DUCKY: Well, on the surface, this letter written by Andrew, would appear more normal.  But phrases like “I breathe for your words,” and “you need me,” might suggest…     
GIBBS: …. otherwise.      
DUCKY: But because of that sense of desperation, I’d categorize that letter as stage two; obsession.    
GIBBS: What’s stage three?    
DUCKY: Well, read for yourself.    
GIBBS: (READS)  “I know you think of me often, just as I think of you.   Please don’t make me do something we’ll both regret.”    
DUCKY: Now that letter has an aggressive and threatening tone.  For that reason, it falls into the final stage; destruction.    
GIBBS: Three letters.  Three stages.    
DUCKY: I know what you’re thinking, Jethro.  That it’s no coincidence.  Although the letters may appear to be very different, the writing style is nearly identical in all three.    
GIBBS: The same person wrote all three?    
DUCKY: And judging by the postmarks, the letters were written and sent over a period of several weeks, during which time the writer became increasingly delusional.    
GIBBS: Motive?    
DUCKY: Oh, I can’t say for certain.  But I say the answers can be found in Timothy’s new book.  The writer believes that Timothy’s fiction is very much real.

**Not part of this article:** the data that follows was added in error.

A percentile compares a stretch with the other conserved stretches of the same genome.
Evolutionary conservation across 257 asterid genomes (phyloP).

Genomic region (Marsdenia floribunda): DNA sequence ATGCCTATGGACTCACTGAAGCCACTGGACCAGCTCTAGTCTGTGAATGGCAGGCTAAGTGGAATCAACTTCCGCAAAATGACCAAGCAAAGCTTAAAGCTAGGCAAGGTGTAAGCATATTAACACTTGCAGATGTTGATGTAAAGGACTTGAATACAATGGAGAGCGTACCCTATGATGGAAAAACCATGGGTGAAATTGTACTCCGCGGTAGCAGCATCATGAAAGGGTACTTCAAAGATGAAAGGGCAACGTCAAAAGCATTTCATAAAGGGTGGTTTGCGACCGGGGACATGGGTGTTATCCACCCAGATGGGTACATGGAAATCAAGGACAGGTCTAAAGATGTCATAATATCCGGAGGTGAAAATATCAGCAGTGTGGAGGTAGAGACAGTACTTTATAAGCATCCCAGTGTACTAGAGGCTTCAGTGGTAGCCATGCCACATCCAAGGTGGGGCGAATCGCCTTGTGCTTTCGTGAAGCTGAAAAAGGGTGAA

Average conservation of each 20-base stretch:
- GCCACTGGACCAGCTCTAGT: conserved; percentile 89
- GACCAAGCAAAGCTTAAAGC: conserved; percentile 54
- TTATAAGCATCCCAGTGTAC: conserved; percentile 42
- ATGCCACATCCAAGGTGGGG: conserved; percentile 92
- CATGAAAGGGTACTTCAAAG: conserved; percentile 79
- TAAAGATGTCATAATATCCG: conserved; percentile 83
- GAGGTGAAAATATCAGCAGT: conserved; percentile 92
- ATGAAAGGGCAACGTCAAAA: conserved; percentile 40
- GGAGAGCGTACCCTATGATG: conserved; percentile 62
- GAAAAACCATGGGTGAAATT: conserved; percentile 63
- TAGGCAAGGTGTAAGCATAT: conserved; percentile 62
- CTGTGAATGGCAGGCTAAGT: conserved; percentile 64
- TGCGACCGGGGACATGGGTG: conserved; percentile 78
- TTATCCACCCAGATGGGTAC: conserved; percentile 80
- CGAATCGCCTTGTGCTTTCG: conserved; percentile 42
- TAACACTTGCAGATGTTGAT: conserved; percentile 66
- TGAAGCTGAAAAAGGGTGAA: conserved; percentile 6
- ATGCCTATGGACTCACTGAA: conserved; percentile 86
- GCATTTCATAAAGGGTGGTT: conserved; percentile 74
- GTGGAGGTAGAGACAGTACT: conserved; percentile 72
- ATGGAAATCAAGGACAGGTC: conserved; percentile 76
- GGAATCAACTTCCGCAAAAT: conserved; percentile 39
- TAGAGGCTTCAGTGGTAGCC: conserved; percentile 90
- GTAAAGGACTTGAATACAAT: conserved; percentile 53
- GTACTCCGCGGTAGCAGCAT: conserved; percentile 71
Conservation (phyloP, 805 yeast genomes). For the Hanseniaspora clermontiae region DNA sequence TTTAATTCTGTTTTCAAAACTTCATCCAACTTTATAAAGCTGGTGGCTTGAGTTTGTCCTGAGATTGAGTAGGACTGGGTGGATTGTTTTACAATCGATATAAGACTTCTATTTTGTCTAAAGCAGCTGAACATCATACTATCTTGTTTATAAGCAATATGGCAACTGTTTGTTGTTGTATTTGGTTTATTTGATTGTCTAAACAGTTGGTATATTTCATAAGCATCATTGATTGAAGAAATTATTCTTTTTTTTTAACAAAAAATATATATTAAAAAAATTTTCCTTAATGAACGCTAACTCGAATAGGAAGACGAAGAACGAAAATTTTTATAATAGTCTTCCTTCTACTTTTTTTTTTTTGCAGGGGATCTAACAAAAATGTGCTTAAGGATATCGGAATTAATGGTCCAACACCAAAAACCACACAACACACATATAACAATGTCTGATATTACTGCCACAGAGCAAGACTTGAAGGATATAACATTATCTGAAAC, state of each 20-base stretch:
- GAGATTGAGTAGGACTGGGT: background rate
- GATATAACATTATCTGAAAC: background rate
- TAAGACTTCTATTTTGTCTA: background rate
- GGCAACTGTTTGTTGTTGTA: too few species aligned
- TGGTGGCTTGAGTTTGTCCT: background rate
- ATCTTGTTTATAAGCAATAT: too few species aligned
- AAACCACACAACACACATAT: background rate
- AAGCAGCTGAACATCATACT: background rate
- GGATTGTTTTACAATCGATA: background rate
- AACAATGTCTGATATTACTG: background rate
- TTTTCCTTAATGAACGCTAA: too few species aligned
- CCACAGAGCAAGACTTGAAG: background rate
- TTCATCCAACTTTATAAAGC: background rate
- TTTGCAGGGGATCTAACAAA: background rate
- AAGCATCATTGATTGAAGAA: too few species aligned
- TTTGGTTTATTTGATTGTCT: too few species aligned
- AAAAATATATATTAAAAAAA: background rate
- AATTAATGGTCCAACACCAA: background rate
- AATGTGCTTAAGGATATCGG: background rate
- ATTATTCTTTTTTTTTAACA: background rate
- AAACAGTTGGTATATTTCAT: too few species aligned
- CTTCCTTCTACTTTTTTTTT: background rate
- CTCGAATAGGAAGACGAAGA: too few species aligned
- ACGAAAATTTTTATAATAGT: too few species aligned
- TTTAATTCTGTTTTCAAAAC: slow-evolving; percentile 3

MCGEE: Tony, about….    
TONY: (PAUSE)  Done.    
MCGEE: So?    
TONY: I’m confused.    
MCGEE: This isn’t a critique, okay?  We’re trying to find something useful – confused by what?    
TONY: The plot, the back story.  Pretty much everything.  The whole thing doesn’t make sense.    
MCGEE: Ziva, what about you?    
ZIVA: Um… not as confused as Tony.    
MCGEE: Well, I haven’t finished it yet.  It’s just a rough draft.    
ZIVA: Very rough.  I’m sorry, McGee.    
TONY: Who’s the killer anyway?    
MCGEE: I don’t know yet.    
TONY: There’s your problem.  I mean, you always have to know where your story is going.  That’s fiction writing one-oh-one.    
MCGEE: Not the way I choose to write, Tony.    
TONY: And he wonders why he has writer’s block.    
MCGEE: Can we focus on the problem here?  We’ve got a missing person, and our only lead is my book.    
ZIVA: Well, that’s not much of a lead.    
TONY: She’s right.  We don’t even know how the book factors in.    
GIBBS: (V.O.)  We do now!  (ON CAMERA) The letters were written by the same person.  He thinks the book is real.